GxP is an abbreviation for “good practices”. The “x” is used as a placeholder for the specific noun or verb used to describe what is being discussed. The way the “x” is used varies depending on the industry or process being described.
Some examples include:
- GMP = Good Manufacturing Practices
- GDP = Good Distribution Practices
- GLP = Good Laboratory Practices
- GCP – Good Clinical Practices
These practices include guidelines for the stages of the processes used to produce nearly everything.
In this blog, we’ll look at specific examples of GxP and explain why GxP is important for many industries.
GxP are industry-wide accepted best practices. For example, a pharmaceutical manufacturer in Shenzhen should use the same practices as manufacturers in Oslo or Houston. The practices are defined not only by laws and regulations but also by the industries themselves.
When referring to GxP, whether it’s GMP, GDP, GCP, etc., the organization is stating that they recognize international standards and adhere to them.
The c in cGxP
When describing Good Manufacturing Practices (GMP), one will often see cGMP, or “current Good Manufacturing Practices.”
cGMP refers to the most current technology and techniques. This is used as a code by the US Food and Drug Administration (FDA) and other government agencies in the US and around the world.
cGMP refers to the concept that written laws often can’t keep up with changes within an industry. For example, a new, safer method of manufacturing a drug might be developed. It might take the FDA a year to write laws regarding it. If Congressional activity is needed, that might take 5 to 10 years.
By referring to “current Good Practices,” both governments and industries acknowledge that science, engineering, and industry leaders are often years ahead of regulations. Most inspections and certifications are for “current” practices, not simply for meeting the current regulator law. The laws on the books, particularly in the United States, are the bare minimum regulations and standards a company needs to meet.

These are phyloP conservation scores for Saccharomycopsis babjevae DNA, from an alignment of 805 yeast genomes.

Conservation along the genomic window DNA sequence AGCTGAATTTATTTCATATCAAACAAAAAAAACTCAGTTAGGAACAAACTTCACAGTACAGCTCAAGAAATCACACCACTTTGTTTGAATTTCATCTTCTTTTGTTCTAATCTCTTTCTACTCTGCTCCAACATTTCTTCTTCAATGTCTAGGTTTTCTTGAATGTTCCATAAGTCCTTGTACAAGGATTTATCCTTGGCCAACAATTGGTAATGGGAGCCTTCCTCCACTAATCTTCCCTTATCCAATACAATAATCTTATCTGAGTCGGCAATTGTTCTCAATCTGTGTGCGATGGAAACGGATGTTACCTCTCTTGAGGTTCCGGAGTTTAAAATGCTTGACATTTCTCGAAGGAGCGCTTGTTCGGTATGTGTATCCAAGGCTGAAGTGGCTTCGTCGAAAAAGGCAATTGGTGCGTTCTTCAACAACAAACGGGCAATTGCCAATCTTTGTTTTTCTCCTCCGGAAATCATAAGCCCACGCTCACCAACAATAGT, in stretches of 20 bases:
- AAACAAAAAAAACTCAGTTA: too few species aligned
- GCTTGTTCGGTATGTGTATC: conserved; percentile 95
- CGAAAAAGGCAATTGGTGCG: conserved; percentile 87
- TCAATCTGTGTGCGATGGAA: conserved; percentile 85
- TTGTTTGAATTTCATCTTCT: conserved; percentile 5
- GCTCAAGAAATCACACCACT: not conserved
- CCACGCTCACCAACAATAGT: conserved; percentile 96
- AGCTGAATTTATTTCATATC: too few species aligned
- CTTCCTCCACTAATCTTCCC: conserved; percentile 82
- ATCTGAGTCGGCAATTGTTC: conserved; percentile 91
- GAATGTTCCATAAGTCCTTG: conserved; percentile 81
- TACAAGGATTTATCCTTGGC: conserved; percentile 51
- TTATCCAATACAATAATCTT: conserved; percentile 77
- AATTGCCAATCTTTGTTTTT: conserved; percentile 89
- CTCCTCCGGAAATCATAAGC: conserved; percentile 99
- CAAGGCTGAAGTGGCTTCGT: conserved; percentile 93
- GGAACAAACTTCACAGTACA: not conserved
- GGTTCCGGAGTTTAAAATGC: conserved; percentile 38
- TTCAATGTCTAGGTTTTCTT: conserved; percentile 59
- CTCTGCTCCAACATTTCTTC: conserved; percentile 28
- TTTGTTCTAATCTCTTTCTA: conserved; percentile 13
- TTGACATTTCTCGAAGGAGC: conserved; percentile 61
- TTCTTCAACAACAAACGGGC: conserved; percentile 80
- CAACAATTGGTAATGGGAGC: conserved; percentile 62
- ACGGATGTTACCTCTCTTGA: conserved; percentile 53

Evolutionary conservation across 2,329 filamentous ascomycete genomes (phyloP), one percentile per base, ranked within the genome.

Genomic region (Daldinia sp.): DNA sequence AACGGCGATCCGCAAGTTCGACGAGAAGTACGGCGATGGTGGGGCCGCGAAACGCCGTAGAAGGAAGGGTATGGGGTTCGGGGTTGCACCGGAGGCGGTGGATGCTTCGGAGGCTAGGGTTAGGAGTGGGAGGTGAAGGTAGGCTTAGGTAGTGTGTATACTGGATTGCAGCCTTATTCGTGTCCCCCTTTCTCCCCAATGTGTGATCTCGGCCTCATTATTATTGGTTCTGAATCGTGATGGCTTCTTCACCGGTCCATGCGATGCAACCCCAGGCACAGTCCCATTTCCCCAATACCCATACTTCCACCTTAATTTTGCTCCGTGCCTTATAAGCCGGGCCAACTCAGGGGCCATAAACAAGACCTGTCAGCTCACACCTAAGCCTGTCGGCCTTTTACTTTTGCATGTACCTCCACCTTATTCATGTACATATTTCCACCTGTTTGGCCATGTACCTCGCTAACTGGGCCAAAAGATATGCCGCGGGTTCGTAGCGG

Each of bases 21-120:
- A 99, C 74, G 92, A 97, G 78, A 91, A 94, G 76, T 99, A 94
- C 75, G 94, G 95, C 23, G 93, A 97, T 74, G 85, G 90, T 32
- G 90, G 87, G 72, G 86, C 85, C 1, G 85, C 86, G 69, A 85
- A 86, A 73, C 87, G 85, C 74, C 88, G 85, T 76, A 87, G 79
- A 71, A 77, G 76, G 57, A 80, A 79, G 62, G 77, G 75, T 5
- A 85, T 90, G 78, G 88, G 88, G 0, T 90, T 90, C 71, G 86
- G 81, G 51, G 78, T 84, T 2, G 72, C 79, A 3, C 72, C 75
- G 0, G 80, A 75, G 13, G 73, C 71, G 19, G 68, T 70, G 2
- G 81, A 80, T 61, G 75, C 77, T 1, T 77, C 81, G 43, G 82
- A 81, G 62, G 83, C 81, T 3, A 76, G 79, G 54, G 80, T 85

The Foundation of Business
In heavily regulated industries, such as pharmaceuticals, food, medical devices, etc…, GxP or cGMP form the basis of how manufacturing is conducted. As Dickson explains, GxP is foundational for several regulated industries.
For any company to survive in these regulated industries, GxP must be an integral part of the firm’s operations. It’s vital that all areas of the company, including management, have their finger on the pulse of changes. Since it’s realistically the “current ” GxP by which a company is judged, the leadership must keep up with changes as they occur.
In the food production and storage industries, recording temperatures has always been and continues to be vital to operations. The temperature of a space has a profound effect on the quality and safety of food.
For example, lettuce can be stored between 32 to 38 degrees Fahrenheit. Lower than 32 degrees, 31.8 degrees to be precise, lettuce freezes. Over 38 degrees, lettuce can spoil within hours. Even at 38 degrees, the safe life expectancy of the lettuce can be reduced from 2 weeks to 2 days.